Parents Key to Good Education

* Comments on your story on Santa Ana’s fundamental schools (“3 Santa Ana Schools Stir Praise, Controversy,” Feb. 21): I am a parent of a Greenville student. The difference between fundamental schools and the others in the district boils down to one thing: committed parents--parents committed enough to camp out for a place in line, to make the often difficult transportation arrangements to get their kids to school, to help out in the classroom and with activities, to teach their children how to read and speak English at an early age and to be part of an active and vocal parent-faculty organization.

My parents were the children of immigrants, and my wife’s parents were immigrants. Both our sets of lower-middle-class parents busted their butts to send us to Catholic schools, which were the best option at the time, and then spent the additional time necessary to make sure that we put as much into our education as they did. We do the same for our kids.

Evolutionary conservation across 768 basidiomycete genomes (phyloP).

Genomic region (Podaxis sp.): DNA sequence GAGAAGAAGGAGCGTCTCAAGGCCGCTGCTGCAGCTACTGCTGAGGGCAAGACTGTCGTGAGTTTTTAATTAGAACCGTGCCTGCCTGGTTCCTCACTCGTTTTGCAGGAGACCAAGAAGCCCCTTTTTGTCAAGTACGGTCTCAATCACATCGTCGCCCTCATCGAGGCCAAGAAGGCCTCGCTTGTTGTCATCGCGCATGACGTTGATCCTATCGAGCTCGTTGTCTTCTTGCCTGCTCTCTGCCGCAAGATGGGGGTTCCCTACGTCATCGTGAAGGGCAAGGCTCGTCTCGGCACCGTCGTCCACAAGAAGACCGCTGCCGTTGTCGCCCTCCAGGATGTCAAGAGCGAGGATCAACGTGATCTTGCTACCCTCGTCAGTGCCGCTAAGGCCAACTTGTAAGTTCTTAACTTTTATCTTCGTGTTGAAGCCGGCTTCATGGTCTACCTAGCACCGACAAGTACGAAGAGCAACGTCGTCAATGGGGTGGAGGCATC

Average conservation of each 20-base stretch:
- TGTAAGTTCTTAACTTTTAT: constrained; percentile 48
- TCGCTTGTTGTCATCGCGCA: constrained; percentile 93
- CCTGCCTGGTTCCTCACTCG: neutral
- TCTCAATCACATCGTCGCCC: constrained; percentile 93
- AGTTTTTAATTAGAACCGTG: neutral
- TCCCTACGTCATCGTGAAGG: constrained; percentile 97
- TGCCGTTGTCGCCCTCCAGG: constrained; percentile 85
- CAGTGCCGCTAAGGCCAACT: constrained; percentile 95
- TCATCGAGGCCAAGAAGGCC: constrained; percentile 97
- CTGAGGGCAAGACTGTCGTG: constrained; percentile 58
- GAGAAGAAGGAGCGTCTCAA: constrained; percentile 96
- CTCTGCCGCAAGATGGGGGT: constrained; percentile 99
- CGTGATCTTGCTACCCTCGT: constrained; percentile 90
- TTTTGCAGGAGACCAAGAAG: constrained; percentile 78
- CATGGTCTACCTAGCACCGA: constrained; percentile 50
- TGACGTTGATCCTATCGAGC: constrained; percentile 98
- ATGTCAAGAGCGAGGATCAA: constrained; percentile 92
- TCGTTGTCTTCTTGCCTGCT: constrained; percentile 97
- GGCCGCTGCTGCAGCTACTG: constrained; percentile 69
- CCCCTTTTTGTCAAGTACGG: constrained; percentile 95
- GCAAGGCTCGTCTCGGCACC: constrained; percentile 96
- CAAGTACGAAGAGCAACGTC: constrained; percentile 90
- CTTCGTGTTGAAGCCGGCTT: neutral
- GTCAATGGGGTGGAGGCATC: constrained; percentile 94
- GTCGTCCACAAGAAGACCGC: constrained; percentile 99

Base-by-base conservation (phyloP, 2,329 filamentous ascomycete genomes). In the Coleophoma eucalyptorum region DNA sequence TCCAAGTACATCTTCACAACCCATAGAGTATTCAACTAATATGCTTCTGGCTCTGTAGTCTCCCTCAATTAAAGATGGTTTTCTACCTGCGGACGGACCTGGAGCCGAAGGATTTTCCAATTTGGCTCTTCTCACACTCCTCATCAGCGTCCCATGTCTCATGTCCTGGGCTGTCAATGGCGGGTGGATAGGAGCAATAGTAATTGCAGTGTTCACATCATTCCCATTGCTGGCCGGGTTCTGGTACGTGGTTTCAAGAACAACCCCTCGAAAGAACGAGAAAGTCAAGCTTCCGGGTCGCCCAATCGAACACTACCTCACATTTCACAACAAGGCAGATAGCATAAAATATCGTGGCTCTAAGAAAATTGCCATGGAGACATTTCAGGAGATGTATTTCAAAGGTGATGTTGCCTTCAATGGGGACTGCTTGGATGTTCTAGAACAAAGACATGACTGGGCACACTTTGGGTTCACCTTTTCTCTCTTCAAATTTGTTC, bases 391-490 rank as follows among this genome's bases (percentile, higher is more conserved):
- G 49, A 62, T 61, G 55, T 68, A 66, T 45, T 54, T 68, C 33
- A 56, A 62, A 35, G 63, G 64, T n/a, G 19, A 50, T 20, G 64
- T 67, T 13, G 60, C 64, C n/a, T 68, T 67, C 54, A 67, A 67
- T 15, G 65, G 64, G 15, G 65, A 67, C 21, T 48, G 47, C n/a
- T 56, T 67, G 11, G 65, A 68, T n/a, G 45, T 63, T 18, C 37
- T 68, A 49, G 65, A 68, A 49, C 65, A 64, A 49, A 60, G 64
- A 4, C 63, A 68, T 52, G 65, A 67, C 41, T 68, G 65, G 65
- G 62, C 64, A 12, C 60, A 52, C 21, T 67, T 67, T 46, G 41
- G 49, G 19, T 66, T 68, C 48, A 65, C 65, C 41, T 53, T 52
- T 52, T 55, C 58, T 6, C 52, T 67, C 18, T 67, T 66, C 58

You can sit back and moan, like Nativo Lopez does, about how the system stinks, or you can work the system to your best advantage, like the fundamental school parents do. Race has nothing to do with it. Economic status has nothing to do with it. It’s purely a matter of initiative. If you truly want the best for your kids, then you will have to make an extra effort.

As for the astounding difference in test scores, that’s pretty simple. In an English-speaking society, kids and parents contractually committed to working hard in English will always outperform those that aren’t. If you expect to get ahead in an English-speaking country, then you better have the most fundamental of all tools--command of the English language. You could not ask for a better illustration of the farce of bilingual education than the one provided by the test-score table in the article.



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